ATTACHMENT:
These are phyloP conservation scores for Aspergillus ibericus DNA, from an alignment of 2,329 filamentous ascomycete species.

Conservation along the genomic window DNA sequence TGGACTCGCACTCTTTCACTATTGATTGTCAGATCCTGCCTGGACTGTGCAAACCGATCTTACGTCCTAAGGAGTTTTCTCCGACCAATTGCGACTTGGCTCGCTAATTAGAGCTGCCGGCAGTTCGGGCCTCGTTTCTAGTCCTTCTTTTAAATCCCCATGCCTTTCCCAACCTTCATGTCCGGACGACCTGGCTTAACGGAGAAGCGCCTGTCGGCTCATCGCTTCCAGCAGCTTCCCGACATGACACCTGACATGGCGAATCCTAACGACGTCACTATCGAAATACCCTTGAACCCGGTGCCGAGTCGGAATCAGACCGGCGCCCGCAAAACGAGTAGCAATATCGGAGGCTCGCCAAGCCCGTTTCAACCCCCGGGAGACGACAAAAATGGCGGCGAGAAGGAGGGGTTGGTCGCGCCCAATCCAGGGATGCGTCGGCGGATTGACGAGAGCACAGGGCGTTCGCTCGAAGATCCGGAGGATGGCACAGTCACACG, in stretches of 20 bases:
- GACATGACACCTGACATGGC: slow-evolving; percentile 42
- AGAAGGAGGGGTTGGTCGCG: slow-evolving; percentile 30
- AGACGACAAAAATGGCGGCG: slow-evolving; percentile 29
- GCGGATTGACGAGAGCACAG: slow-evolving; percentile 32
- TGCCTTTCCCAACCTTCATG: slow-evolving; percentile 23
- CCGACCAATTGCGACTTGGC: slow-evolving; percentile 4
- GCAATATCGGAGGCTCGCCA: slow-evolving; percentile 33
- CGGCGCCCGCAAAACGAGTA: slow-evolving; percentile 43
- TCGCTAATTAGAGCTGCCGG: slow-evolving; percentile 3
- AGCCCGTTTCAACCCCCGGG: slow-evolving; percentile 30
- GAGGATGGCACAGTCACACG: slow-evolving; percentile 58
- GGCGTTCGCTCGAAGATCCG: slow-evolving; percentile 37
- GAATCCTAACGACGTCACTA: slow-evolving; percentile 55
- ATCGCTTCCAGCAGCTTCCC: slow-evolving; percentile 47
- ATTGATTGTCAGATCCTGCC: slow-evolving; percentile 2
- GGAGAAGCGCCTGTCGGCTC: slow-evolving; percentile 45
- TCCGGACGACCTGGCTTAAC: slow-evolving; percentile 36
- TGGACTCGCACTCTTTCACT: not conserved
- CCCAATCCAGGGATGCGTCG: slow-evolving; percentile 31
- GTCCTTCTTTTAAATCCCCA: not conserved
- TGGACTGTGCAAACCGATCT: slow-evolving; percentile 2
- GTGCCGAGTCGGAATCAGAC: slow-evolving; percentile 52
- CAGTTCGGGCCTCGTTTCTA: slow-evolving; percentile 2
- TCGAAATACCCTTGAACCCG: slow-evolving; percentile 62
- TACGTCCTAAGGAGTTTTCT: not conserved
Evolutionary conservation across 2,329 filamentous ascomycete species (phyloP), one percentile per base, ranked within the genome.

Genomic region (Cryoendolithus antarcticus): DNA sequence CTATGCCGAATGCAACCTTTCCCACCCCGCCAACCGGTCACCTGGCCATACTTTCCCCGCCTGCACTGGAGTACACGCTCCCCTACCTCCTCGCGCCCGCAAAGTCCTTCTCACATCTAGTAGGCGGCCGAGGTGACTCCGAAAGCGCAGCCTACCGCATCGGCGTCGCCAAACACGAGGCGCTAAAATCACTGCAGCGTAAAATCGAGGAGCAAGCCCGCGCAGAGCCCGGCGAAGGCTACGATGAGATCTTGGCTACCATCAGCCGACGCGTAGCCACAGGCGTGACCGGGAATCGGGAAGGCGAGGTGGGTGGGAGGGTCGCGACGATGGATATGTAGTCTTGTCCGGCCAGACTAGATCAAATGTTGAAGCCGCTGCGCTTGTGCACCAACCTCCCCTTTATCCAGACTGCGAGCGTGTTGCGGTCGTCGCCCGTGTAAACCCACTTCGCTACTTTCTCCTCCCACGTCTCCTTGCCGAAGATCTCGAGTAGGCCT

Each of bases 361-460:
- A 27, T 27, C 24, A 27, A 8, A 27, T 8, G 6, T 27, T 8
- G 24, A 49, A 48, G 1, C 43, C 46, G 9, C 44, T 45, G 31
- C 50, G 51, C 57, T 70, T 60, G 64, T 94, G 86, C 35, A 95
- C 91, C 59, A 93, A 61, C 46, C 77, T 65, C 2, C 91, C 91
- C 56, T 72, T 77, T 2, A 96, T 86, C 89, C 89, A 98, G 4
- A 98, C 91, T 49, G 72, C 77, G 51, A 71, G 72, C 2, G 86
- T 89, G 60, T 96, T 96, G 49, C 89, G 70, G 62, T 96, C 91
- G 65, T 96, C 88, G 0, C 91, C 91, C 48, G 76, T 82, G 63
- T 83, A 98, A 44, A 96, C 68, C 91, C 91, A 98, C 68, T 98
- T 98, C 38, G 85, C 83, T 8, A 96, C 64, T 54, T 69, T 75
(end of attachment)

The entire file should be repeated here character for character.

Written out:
These are phyloP conservation scores for Aspergillus ibericus DNA, from an alignment of 2,329 filamentous ascomycete species.

Conservation along the genomic window DNA sequence TGGACTCGCACTCTTTCACTATTGATTGTCAGATCCTGCCTGGACTGTGCAAACCGATCTTACGTCCTAAGGAGTTTTCTCCGACCAATTGCGACTTGGCTCGCTAATTAGAGCTGCCGGCAGTTCGGGCCTCGTTTCTAGTCCTTCTTTTAAATCCCCATGCCTTTCCCAACCTTCATGTCCGGACGACCTGGCTTAACGGAGAAGCGCCTGTCGGCTCATCGCTTCCAGCAGCTTCCCGACATGACACCTGACATGGCGAATCCTAACGACGTCACTATCGAAATACCCTTGAACCCGGTGCCGAGTCGGAATCAGACCGGCGCCCGCAAAACGAGTAGCAATATCGGAGGCTCGCCAAGCCCGTTTCAACCCCCGGGAGACGACAAAAATGGCGGCGAGAAGGAGGGGTTGGTCGCGCCCAATCCAGGGATGCGTCGGCGGATTGACGAGAGCACAGGGCGTTCGCTCGAAGATCCGGAGGATGGCACAGTCACACG, in stretches of 20 bases:
- GACATGACACCTGACATGGC: slow-evolving; percentile 42
- AGAAGGAGGGGTTGGTCGCG: slow-evolving; percentile 30
- AGACGACAAAAATGGCGGCG: slow-evolving; percentile 29
- GCGGATTGACGAGAGCACAG: slow-evolving; percentile 32
- TGCCTTTCCCAACCTTCATG: slow-evolving; percentile 23
- CCGACCAATTGCGACTTGGC: slow-evolving; percentile 4
- GCAATATCGGAGGCTCGCCA: slow-evolving; percentile 33
- CGGCGCCCGCAAAACGAGTA: slow-evolving; percentile 43
- TCGCTAATTAGAGCTGCCGG: slow-evolving; percentile 3
- AGCCCGTTTCAACCCCCGGG: slow-evolving; percentile 30
- GAGGATGGCACAGTCACACG: slow-evolving; percentile 58
- GGCGTTCGCTCGAAGATCCG: slow-evolving; percentile 37
- GAATCCTAACGACGTCACTA: slow-evolving; percentile 55
- ATCGCTTCCAGCAGCTTCCC: slow-evolving; percentile 47
- ATTGATTGTCAGATCCTGCC: slow-evolving; percentile 2
- GGAGAAGCGCCTGTCGGCTC: slow-evolving; percentile 45
- TCCGGACGACCTGGCTTAAC: slow-evolving; percentile 36
- TGGACTCGCACTCTTTCACT: not conserved
- CCCAATCCAGGGATGCGTCG: slow-evolving; percentile 31
- GTCCTTCTTTTAAATCCCCA: not conserved
- TGGACTGTGCAAACCGATCT: slow-evolving; percentile 2
- GTGCCGAGTCGGAATCAGAC: slow-evolving; percentile 52
- CAGTTCGGGCCTCGTTTCTA: slow-evolving; percentile 2
- TCGAAATACCCTTGAACCCG: slow-evolving; percentile 62
- TACGTCCTAAGGAGTTTTCT: not conserved
Evolutionary conservation across 2,329 filamentous ascomycete species (phyloP), one percentile per base, ranked within the genome.

Genomic region (Cryoendolithus antarcticus): DNA sequence CTATGCCGAATGCAACCTTTCCCACCCCGCCAACCGGTCACCTGGCCATACTTTCCCCGCCTGCACTGGAGTACACGCTCCCCTACCTCCTCGCGCCCGCAAAGTCCTTCTCACATCTAGTAGGCGGCCGAGGTGACTCCGAAAGCGCAGCCTACCGCATCGGCGTCGCCAAACACGAGGCGCTAAAATCACTGCAGCGTAAAATCGAGGAGCAAGCCCGCGCAGAGCCCGGCGAAGGCTACGATGAGATCTTGGCTACCATCAGCCGACGCGTAGCCACAGGCGTGACCGGGAATCGGGAAGGCGAGGTGGGTGGGAGGGTCGCGACGATGGATATGTAGTCTTGTCCGGCCAGACTAGATCAAATGTTGAAGCCGCTGCGCTTGTGCACCAACCTCCCCTTTATCCAGACTGCGAGCGTGTTGCGGTCGTCGCCCGTGTAAACCCACTTCGCTACTTTCTCCTCCCACGTCTCCTTGCCGAAGATCTCGAGTAGGCCT

Each of bases 361-460:
- A 27, T 27, C 24, A 27, A 8, A 27, T 8, G 6, T 27, T 8
- G 24, A 49, A 48, G 1, C 43, C 46, G 9, C 44, T 45, G 31
- C 50, G 51, C 57, T 70, T 60, G 64, T 94, G 86, C 35, A 95
- C 91, C 59, A 93, A 61, C 46, C 77, T 65, C 2, C 91, C 91
- C 56, T 72, T 77, T 2, A 96, T 86, C 89, C 89, A 98, G 4
- A 98, C 91, T 49, G 72, C 77, G 51, A 71, G 72, C 2, G 86
- T 89, G 60, T 96, T 96, G 49, C 89, G 70, G 62, T 96, C 91
- G 65, T 96, C 88, G 0, C 91, C 91, C 48, G 76, T 82, G 63
- T 83, A 98, A 44, A 96, C 68, C 91, C 91, A 98, C 68, T 98
- T 98, C 38, G 85, C 83, T 8, A 96, C 64, T 54, T 69, T 75